An enclosed secret garden is a strong, archetypal image found in countless legends, folklore, and myths.  According to Avrech, "a dormant garden can be a beautiful image for the potential life-giving, protective, containing, nurturing qualities of the positive aspects of the Great Mother archetype."[14]

            Like most fairy tales and fables, this story, too, has a happy ending. Comforting the crying Mary, Lord Craven declares, "You brought us back to life, Mary. You did something I thought no one could do."[15]  The lost feminine now restored, the garden is, once again, open, alive and awake. Mary poignantly sums up her journey with, "If you look the right way, you can see that the whole world is a garden."


                                                                                                                                           © 2000, Xia



[1].  David B. Guralnik, Editor in Chief, Webster’s New World Dictionary, Second College Edition (New York and Cleveland: The World Publishing Company, 1970), p.948.

2.  Anne Baring and Jules Cashford, The Myth of the Goddess, (London, New York: Viking, 1991), p.Xi.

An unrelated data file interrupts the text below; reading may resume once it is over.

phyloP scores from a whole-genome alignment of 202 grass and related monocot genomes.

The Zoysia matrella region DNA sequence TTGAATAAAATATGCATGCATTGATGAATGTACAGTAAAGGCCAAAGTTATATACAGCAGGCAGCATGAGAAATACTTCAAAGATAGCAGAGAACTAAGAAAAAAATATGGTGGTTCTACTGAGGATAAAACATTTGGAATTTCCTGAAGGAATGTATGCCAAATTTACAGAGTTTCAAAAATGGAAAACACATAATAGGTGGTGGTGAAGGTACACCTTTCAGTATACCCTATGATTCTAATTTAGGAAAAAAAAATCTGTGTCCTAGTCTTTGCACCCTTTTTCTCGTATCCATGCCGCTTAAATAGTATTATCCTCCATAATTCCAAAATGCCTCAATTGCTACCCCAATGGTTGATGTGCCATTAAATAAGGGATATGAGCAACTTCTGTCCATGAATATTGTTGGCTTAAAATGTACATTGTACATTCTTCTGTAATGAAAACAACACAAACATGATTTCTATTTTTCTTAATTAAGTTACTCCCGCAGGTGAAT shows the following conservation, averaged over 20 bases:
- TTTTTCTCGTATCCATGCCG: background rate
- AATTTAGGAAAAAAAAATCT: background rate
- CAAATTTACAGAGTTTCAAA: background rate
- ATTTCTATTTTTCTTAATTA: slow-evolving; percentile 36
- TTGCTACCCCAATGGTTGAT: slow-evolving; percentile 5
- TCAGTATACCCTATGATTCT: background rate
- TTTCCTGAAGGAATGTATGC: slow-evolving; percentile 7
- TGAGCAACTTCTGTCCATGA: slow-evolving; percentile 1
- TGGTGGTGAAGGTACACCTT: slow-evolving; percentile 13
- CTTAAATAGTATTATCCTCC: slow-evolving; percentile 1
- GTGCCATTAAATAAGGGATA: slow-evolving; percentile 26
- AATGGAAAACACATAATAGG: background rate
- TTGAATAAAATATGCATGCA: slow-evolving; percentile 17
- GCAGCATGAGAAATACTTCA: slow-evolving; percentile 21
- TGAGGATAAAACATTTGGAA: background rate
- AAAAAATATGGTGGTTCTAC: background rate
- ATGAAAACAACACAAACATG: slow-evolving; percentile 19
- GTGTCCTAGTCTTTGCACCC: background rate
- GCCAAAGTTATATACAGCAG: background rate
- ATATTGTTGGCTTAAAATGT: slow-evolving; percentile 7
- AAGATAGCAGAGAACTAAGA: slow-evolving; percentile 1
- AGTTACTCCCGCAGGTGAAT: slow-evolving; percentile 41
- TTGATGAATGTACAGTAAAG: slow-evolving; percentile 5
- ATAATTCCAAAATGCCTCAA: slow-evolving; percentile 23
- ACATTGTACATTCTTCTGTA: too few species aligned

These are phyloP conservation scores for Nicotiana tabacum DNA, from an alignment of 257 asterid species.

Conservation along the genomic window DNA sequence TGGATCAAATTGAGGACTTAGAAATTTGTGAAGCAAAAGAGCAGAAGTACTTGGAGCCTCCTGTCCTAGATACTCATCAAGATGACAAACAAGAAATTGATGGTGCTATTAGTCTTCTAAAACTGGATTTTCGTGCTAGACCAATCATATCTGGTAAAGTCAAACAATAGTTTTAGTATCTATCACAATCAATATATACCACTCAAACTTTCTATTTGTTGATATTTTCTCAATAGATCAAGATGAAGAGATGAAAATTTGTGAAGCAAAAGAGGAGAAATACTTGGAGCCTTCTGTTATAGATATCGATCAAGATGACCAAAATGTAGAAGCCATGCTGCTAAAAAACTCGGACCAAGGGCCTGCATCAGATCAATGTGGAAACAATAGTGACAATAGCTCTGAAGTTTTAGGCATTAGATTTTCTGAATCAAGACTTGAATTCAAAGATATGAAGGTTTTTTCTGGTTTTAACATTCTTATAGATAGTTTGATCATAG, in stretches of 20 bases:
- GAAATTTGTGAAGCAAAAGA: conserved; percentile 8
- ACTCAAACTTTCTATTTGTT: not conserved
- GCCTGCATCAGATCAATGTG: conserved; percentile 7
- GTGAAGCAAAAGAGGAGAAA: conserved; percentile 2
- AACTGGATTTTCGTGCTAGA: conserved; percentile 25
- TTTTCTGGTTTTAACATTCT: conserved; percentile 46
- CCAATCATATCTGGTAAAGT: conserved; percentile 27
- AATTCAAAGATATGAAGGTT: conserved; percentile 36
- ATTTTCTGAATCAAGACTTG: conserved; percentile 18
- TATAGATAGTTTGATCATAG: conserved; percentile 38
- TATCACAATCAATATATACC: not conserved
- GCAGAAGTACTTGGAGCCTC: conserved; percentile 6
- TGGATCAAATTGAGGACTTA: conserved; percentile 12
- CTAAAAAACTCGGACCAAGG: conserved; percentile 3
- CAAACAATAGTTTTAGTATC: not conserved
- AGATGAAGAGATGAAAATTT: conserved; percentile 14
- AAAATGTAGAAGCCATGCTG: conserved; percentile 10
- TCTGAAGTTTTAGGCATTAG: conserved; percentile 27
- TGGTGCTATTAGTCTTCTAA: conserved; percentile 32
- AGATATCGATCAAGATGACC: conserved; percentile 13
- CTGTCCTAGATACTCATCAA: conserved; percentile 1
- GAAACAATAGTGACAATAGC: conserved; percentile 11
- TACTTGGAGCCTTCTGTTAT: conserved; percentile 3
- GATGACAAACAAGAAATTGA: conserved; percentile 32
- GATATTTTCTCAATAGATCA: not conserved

3.  Ibid, p.Xiii.

[4]Chaos: Making a New Science by James Gleick. "Predictability: Does the Flap of a Butterfly's Wings in Brazil Set Off a Tornado in Texas?" Edward N. Lorenz address at the annual meeting of the American Association for the Advancement of Science in Washington, 29 December 1979.

[5].  Joseph Campbell, The Power of Myth with Bill Moyers (New York, London, Toronto, Sydney, Auckland: Doubleday, 1988), p.47.

6.  Ibid, p.48.

[7].  Anne Baring and Jules Cashford, The Myth of the Goddess, (London, New York: Viking, 1991), p.Xii.

[8].  Ibid, p.278.

[9].  Ibid, p.274.

10.  Ibid, p.Xiii.

[11].  Frances Hodgson Burnett, The Secret Garden, (Boston: David R. Godine, Publisher, 1987), p.80.

12.  Gloria Avrech, PhD, The Secret Garden, (Psychological Perspectives, C.G. Jung Institute of Los Angeles –  Based On Film).

[13].  Ibid.

[14].  Ibid.

[15].  Agnieszka Holland (Director), The Secret Garden, (An American Zoetrope Production, Warner Brothers Release, 1993).